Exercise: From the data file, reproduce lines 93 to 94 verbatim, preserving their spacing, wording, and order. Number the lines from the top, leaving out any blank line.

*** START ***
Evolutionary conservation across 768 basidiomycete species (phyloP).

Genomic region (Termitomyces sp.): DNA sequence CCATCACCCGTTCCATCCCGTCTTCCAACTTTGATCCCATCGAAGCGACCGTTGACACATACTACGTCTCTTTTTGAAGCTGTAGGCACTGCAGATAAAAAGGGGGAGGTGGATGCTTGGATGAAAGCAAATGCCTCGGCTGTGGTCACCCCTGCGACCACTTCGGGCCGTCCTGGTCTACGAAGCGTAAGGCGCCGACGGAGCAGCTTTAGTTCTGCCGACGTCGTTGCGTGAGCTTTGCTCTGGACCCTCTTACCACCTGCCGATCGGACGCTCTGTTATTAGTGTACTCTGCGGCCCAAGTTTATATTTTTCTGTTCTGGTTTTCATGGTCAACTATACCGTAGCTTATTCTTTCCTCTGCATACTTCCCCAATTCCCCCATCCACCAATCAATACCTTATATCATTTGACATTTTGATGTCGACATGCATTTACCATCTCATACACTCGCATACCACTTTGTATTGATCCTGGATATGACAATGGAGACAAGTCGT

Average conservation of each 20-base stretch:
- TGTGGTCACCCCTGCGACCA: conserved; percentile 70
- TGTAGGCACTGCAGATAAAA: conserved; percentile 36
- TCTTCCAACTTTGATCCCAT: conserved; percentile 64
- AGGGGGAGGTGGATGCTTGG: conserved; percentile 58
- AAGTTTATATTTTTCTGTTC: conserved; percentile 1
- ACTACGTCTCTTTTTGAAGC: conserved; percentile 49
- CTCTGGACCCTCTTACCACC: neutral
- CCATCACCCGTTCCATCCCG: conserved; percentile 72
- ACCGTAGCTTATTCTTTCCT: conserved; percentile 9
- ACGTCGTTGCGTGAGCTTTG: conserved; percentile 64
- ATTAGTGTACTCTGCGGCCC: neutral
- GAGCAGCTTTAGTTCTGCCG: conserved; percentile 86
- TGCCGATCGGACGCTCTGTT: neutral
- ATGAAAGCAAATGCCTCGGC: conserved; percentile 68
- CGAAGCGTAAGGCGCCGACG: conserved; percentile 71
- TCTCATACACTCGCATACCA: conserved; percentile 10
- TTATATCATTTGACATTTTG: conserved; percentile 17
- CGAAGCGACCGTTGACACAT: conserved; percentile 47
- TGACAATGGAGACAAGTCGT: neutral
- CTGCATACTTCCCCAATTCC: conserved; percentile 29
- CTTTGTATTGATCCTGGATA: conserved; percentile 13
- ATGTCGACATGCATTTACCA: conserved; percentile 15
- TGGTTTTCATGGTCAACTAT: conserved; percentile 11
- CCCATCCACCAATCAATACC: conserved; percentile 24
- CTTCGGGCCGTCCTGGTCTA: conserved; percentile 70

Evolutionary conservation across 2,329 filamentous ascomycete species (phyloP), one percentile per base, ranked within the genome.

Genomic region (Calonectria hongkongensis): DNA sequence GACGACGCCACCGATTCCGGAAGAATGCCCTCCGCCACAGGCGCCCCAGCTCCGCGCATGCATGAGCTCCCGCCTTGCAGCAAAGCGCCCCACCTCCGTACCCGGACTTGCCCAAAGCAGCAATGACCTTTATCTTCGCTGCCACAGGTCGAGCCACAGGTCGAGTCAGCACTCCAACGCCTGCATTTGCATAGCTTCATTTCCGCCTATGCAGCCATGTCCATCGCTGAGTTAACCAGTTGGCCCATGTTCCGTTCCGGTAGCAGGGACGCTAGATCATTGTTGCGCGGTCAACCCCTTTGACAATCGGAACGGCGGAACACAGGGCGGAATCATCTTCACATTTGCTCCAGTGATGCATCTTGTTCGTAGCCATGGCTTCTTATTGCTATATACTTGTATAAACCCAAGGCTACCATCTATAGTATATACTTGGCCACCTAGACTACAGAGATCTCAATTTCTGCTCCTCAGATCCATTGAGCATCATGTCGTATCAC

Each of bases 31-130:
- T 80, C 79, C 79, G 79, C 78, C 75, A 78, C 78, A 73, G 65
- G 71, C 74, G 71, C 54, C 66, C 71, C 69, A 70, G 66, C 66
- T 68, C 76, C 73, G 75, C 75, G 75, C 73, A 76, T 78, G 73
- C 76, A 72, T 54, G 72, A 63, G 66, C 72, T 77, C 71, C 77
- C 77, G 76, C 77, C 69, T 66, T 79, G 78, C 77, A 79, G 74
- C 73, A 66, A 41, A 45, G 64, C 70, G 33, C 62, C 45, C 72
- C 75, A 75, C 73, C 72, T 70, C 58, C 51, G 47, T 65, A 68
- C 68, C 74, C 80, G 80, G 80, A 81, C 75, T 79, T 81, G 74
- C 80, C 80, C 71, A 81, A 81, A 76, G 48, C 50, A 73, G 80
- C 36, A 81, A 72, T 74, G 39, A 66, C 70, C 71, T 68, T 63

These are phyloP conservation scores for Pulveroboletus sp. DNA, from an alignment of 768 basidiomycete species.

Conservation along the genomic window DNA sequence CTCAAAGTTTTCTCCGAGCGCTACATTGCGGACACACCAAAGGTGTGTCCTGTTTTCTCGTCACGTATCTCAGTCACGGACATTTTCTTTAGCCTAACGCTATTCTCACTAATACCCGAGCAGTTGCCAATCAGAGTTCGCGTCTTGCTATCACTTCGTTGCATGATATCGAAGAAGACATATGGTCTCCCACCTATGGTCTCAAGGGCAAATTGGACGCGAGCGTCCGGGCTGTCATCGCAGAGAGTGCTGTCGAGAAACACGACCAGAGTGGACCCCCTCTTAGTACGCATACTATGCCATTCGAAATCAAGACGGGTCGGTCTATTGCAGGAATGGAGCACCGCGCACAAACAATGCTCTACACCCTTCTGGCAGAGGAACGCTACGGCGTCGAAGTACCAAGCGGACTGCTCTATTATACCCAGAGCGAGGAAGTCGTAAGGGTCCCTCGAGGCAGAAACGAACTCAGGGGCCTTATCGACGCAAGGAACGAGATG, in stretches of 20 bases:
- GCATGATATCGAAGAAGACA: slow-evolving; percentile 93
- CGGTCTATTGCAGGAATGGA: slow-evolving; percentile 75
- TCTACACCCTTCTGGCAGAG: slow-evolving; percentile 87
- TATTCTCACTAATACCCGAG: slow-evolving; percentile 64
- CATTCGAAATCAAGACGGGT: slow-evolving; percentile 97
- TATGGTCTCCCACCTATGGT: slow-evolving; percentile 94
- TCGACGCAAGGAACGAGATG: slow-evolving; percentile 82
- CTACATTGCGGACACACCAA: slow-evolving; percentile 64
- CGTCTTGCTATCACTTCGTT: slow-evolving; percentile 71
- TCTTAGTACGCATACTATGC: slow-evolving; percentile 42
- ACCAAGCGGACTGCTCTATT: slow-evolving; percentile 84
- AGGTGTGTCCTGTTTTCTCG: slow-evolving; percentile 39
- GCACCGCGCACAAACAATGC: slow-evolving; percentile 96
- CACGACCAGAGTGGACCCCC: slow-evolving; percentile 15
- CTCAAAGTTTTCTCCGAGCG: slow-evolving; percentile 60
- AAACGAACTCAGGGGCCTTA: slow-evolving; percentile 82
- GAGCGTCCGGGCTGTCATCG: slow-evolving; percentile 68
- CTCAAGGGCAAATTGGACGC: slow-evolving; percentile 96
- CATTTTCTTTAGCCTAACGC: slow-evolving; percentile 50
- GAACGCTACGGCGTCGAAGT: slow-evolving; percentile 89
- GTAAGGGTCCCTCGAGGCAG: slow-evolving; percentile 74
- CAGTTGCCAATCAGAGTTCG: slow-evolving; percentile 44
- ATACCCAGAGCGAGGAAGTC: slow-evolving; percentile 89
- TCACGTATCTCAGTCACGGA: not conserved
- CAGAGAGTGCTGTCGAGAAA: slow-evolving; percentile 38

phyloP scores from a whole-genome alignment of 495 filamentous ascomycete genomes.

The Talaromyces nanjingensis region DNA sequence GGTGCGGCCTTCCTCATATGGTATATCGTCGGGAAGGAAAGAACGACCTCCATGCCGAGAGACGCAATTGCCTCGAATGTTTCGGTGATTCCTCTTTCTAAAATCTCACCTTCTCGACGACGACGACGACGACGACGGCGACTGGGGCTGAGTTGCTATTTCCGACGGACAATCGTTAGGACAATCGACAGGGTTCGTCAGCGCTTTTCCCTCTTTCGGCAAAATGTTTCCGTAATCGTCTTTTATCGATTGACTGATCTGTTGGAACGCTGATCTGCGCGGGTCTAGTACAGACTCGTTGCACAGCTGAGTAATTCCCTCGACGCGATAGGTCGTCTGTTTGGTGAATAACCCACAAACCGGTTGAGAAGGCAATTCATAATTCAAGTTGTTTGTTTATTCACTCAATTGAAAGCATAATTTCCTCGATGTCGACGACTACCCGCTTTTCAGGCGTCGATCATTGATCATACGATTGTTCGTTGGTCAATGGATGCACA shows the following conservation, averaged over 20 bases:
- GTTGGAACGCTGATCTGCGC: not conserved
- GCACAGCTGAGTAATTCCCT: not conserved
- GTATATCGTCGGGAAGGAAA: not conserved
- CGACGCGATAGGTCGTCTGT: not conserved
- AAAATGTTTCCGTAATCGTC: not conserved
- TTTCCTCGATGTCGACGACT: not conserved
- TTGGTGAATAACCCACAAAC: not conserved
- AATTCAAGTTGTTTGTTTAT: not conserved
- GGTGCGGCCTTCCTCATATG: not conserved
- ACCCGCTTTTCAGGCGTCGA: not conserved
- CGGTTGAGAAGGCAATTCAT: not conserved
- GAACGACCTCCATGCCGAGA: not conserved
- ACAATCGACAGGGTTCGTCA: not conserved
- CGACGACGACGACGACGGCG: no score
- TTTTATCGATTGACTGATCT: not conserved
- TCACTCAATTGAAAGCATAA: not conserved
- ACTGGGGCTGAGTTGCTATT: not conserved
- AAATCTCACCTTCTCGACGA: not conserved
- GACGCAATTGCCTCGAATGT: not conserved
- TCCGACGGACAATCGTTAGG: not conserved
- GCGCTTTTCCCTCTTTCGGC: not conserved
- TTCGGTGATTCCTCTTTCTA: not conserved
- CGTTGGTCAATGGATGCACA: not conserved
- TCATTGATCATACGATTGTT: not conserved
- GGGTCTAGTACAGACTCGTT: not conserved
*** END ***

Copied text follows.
- CGTTGGTCAATGGATGCACA: not conserved
- TCATTGATCATACGATTGTT: not conserved